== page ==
Saturday, April 19, 2014 · 7:58 a.m.
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Bobby Brown's "The Enlightening Beam of Axonda."

Most people associate the DIY musical aesthetic and attitude with the early tremors of punk rock, but it goes back much further than that. You could make a case that it stretches back to early folk and gospel, where each artist literally had to do everything themselves; there is certainly precedent for blues, as well. But for the sake of this article, we’re going to look at the early ‘70s—and 1972, to be exact.

By this time, the Summer of Love mentality was waning, and music was no longer a leading source of social protest. In fact, the music of the early ‘70s was mostly characterized by the rise in MOR pop/rock and a renewed focus on making music that just sounded good. AM radio was flooded with bands like Bread, America, and Seals and Croft (all of which I love, by the way); and songs like "Aubrey" and "A Horse with No Name" were pouring out of every rocking hatchback.

It was a far cry from the LSD-fueled psych-pop of the previous decade. And while many artists found success in compromise, there were still isolated segments of the musical populace who were determined to continue doing things their own way.

And one of these musicians was frequent Hawaii resident and psych auteur Bobby Brown. 

I first came across Brown through some online forums and the recommendations of a few random users. At the time, I was listening to musicians like Tim Buckley, Jackson C. Frank and The Incredible String Band; and so, based on my appreciation for those artists, I was directed to Brown’s 1972 record, "The Enlightening Beam of Axonda." 

A portion of the back cover of "The Enlightening Beam of Axonda."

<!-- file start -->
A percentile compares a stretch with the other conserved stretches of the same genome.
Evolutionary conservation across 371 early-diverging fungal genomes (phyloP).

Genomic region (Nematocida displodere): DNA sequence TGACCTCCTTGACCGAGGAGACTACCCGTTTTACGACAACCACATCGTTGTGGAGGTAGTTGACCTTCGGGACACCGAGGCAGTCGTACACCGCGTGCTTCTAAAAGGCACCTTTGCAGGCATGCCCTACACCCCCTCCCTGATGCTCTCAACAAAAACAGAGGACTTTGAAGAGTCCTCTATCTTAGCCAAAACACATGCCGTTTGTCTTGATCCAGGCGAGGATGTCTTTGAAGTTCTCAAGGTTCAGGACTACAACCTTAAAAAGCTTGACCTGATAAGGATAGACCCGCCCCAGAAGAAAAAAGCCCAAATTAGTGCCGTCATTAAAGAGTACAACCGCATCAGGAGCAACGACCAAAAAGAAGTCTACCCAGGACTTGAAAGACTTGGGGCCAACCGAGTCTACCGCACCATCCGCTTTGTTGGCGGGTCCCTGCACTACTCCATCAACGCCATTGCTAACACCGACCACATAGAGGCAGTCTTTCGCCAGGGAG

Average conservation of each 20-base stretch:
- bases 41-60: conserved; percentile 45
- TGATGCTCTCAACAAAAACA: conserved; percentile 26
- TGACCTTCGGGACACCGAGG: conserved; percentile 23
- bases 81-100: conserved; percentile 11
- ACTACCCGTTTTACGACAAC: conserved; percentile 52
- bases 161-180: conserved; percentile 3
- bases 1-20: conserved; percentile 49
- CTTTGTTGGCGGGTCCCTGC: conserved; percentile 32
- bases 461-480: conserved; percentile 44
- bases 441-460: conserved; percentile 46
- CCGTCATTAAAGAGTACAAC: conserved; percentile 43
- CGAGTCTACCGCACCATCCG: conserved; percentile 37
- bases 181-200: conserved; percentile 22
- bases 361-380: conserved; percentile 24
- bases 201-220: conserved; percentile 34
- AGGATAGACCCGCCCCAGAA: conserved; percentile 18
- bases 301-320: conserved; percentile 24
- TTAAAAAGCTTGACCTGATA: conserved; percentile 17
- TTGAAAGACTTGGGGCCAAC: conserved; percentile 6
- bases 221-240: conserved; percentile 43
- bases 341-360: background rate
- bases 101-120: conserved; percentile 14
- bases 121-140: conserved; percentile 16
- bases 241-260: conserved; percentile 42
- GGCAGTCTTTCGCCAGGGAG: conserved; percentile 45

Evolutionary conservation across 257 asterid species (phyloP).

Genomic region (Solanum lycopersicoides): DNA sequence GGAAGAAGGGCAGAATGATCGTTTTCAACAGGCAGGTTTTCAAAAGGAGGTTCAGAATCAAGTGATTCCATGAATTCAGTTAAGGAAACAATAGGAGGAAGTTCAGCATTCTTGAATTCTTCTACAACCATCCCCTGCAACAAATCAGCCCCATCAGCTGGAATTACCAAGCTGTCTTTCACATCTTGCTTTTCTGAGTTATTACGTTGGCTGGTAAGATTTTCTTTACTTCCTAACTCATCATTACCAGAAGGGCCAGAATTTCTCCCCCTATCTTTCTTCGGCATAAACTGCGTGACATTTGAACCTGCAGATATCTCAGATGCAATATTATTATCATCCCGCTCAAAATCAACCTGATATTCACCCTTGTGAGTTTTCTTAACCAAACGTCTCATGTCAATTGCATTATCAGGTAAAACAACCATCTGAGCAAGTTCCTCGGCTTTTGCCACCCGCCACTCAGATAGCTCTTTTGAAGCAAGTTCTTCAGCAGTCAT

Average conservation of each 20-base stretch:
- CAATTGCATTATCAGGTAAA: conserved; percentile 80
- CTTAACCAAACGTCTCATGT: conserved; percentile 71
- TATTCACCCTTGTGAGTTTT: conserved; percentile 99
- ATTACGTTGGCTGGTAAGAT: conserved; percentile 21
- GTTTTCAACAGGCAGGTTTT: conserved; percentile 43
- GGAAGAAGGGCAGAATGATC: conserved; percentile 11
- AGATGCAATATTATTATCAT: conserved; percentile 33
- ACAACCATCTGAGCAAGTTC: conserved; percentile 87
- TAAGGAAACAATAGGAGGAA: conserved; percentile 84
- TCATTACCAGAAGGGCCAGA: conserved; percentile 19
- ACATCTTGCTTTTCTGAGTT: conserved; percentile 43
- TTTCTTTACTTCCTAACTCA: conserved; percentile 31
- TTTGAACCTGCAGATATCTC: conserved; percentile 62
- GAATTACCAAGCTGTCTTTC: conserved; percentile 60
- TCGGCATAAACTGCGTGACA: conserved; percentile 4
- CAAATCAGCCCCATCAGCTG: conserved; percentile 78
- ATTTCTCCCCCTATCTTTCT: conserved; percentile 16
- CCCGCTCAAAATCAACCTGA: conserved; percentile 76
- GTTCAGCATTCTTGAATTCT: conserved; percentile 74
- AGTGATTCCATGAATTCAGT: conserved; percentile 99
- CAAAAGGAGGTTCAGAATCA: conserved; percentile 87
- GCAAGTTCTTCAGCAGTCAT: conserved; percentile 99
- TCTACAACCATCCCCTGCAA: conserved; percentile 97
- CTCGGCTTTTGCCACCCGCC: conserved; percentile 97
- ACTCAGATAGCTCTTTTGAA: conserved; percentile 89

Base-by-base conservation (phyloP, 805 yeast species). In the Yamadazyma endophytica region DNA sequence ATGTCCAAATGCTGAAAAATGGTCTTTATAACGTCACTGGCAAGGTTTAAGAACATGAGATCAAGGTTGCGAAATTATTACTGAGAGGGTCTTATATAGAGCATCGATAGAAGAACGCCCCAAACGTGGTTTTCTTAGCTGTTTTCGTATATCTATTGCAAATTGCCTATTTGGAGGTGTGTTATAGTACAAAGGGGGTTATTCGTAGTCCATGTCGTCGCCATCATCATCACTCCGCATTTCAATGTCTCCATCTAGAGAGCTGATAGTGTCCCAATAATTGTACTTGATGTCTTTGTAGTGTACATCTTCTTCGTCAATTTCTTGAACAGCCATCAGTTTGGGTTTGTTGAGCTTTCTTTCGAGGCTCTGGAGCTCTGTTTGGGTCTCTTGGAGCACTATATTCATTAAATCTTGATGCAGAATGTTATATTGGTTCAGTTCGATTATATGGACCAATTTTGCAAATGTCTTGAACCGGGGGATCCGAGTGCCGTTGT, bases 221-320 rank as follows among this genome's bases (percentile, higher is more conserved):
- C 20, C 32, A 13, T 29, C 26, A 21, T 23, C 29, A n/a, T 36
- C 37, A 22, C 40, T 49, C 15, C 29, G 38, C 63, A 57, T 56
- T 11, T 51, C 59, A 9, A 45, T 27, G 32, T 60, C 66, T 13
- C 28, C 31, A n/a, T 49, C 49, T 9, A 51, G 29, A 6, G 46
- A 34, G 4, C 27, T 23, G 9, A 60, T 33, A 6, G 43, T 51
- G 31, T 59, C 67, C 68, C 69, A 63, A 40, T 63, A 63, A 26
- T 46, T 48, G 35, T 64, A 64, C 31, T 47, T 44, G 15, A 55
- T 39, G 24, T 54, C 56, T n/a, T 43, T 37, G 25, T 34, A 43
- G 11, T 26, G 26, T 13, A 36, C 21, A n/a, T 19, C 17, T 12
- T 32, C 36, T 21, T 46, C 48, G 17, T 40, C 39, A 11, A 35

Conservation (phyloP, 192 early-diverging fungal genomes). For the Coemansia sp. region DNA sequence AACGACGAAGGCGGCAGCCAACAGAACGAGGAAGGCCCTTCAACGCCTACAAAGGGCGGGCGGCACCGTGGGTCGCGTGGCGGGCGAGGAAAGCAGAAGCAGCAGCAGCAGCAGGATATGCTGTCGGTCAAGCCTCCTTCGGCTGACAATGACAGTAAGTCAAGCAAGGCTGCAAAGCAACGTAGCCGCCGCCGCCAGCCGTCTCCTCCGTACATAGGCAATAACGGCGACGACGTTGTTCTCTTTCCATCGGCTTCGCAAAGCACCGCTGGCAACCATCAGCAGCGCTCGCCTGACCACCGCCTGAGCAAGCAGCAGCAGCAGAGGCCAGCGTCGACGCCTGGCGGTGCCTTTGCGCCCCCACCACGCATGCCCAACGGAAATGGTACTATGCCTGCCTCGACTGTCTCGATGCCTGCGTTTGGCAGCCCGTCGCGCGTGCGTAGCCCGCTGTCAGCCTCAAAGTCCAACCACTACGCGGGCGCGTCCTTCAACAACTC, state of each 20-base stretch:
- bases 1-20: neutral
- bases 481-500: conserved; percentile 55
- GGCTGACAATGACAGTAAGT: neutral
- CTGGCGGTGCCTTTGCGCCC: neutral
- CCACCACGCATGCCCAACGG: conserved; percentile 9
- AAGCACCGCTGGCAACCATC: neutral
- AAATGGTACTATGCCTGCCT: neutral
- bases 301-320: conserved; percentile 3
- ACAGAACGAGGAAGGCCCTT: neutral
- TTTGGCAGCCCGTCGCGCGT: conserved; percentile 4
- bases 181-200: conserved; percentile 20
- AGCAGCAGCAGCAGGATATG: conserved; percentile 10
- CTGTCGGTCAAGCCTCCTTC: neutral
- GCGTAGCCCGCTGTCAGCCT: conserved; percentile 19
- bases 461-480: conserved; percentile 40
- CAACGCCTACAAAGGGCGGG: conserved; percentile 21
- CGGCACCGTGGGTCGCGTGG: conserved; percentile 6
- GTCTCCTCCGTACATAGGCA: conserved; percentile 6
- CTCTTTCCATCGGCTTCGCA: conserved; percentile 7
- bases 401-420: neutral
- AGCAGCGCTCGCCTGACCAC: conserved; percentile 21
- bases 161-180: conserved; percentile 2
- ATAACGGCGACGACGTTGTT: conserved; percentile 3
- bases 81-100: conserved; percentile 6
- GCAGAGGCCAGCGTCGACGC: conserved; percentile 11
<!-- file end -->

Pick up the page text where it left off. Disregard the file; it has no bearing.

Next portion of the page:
As I searched for any information on the album and Brown himself—and precious little was forthcoming—I slowly began to get a relative picture of the man and his music. With echoes of primitive new age, folk and pop, Brown created music that attempted to detail the natural beauty of the landscape around him, which at the time were the pristine shores and verdant forests of Hawaii. This was even evident in the titles to songs like "My Hawaiian Home" and "Oneness with the Forest." 

To help facilitate his musical vision, Brown constructed and maintained what he called "the universal one-man orchestra." This elaborate instrument was actually an amalgam of numerous different instruments from around the world, which was meant to be played by hand and foot simultaneously. Irish harp, koto, flute, sitar, dulcimer and thumb piano (among many others) were all represented in some fashion within the machine, which had a total of 311 strings.

"The Enlightening Beam of Axonda" was less about a strict musical formalism and more about the evocation of time and place. The songs tended to run together, as there were only slightly discernible breaks between some tracks. But that’s not to say the record sounded overly homogenous. Within each track were acres of fertile musical landscape, just waiting for some person to come along and dig in. And that’s what Brown wanted—observation of the world around you and an appropriate reaction on the part of the listener, whatever that reaction might be.